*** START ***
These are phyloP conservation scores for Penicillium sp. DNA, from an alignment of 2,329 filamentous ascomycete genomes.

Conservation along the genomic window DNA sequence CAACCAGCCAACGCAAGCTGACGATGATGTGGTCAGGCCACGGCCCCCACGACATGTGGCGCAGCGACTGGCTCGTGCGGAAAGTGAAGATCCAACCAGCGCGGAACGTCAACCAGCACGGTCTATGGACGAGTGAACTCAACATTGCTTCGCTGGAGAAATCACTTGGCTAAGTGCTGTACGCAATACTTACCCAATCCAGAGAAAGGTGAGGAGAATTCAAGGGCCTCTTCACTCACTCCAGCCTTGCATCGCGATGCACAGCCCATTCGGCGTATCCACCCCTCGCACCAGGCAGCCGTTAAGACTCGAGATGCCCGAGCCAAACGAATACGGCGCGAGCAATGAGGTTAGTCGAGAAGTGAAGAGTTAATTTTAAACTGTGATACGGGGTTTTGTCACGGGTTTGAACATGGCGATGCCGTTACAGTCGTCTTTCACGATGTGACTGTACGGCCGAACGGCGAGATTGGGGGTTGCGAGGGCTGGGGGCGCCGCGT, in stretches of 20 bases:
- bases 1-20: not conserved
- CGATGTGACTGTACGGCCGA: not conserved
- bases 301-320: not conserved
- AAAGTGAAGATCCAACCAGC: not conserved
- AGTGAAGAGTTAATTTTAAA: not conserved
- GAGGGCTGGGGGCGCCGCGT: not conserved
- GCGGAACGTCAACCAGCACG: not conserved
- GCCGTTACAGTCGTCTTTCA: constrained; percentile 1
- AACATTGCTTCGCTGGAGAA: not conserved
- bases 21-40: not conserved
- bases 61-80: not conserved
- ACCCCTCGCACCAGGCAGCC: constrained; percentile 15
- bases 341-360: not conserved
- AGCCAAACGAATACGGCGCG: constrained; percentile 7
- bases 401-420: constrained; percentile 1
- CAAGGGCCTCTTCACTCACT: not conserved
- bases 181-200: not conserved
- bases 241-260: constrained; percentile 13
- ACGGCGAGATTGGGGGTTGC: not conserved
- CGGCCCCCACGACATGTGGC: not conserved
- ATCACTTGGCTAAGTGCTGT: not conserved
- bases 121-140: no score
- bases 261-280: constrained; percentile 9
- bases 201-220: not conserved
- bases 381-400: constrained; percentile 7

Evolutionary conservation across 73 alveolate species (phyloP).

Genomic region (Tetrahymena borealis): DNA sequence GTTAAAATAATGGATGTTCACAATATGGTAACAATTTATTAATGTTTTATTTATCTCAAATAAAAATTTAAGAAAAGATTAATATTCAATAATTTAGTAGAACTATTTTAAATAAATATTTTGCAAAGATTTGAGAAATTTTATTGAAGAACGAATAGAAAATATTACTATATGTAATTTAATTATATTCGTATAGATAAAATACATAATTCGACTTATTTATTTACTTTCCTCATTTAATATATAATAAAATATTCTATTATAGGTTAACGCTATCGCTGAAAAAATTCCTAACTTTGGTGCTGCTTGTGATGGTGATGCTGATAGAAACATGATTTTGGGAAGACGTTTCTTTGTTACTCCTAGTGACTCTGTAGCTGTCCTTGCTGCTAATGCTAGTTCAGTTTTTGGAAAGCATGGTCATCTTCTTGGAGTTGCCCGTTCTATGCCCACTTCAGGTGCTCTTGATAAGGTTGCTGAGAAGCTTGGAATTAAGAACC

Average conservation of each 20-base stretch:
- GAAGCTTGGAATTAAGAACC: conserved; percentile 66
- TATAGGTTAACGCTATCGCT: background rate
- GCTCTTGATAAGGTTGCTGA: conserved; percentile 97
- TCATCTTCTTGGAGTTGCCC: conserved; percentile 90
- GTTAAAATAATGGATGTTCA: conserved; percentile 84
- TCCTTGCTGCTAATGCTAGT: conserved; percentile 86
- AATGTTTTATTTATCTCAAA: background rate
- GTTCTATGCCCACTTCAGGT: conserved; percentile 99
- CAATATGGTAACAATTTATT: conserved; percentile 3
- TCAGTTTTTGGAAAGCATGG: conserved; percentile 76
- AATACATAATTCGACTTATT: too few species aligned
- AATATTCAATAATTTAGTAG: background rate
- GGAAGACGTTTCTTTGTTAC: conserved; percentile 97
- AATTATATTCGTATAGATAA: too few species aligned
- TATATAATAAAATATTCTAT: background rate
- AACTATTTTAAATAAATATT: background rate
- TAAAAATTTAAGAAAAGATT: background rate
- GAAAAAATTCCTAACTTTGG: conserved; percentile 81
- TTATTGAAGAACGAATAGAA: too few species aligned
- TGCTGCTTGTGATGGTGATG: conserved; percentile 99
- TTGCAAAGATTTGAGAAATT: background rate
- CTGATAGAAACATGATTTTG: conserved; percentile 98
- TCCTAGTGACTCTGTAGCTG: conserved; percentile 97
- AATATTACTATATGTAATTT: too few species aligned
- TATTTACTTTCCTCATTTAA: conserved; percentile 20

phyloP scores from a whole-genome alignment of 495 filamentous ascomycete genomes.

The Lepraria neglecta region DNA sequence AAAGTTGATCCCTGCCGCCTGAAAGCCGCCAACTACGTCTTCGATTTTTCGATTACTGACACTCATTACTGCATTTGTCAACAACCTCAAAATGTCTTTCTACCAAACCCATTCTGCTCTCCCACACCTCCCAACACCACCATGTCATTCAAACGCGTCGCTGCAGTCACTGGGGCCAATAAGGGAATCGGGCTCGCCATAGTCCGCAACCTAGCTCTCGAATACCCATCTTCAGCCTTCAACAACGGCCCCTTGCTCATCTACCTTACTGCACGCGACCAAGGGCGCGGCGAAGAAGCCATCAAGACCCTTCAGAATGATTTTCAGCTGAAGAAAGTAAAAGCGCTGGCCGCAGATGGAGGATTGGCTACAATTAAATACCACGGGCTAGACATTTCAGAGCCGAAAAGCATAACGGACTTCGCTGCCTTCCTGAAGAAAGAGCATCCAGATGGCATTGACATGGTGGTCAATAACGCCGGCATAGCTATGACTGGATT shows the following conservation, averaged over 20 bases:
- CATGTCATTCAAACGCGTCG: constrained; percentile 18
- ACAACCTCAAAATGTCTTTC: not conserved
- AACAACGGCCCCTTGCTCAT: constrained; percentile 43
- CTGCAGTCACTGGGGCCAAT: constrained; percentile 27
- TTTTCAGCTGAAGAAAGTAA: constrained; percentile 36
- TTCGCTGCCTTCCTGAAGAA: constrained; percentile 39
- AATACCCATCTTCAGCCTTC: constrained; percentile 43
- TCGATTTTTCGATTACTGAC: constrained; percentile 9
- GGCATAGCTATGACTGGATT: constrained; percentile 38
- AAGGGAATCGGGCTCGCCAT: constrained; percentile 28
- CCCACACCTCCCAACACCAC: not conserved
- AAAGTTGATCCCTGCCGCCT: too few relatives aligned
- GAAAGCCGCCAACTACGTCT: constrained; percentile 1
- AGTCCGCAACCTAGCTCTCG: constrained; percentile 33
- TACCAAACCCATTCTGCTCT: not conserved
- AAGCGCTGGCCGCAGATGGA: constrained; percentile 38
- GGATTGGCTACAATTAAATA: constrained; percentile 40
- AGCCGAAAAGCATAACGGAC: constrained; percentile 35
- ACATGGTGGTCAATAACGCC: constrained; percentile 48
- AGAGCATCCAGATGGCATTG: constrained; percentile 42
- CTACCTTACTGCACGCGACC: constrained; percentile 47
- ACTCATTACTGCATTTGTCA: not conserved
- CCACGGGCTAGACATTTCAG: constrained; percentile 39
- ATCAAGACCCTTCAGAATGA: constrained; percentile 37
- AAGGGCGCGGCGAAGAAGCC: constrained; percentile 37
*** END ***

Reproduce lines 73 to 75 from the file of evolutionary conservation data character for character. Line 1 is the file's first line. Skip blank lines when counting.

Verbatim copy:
- AAGCGCTGGCCGCAGATGGA: constrained; percentile 38
- GGATTGGCTACAATTAAATA: constrained; percentile 40
- AGCCGAAAAGCATAACGGAC: constrained; percentile 35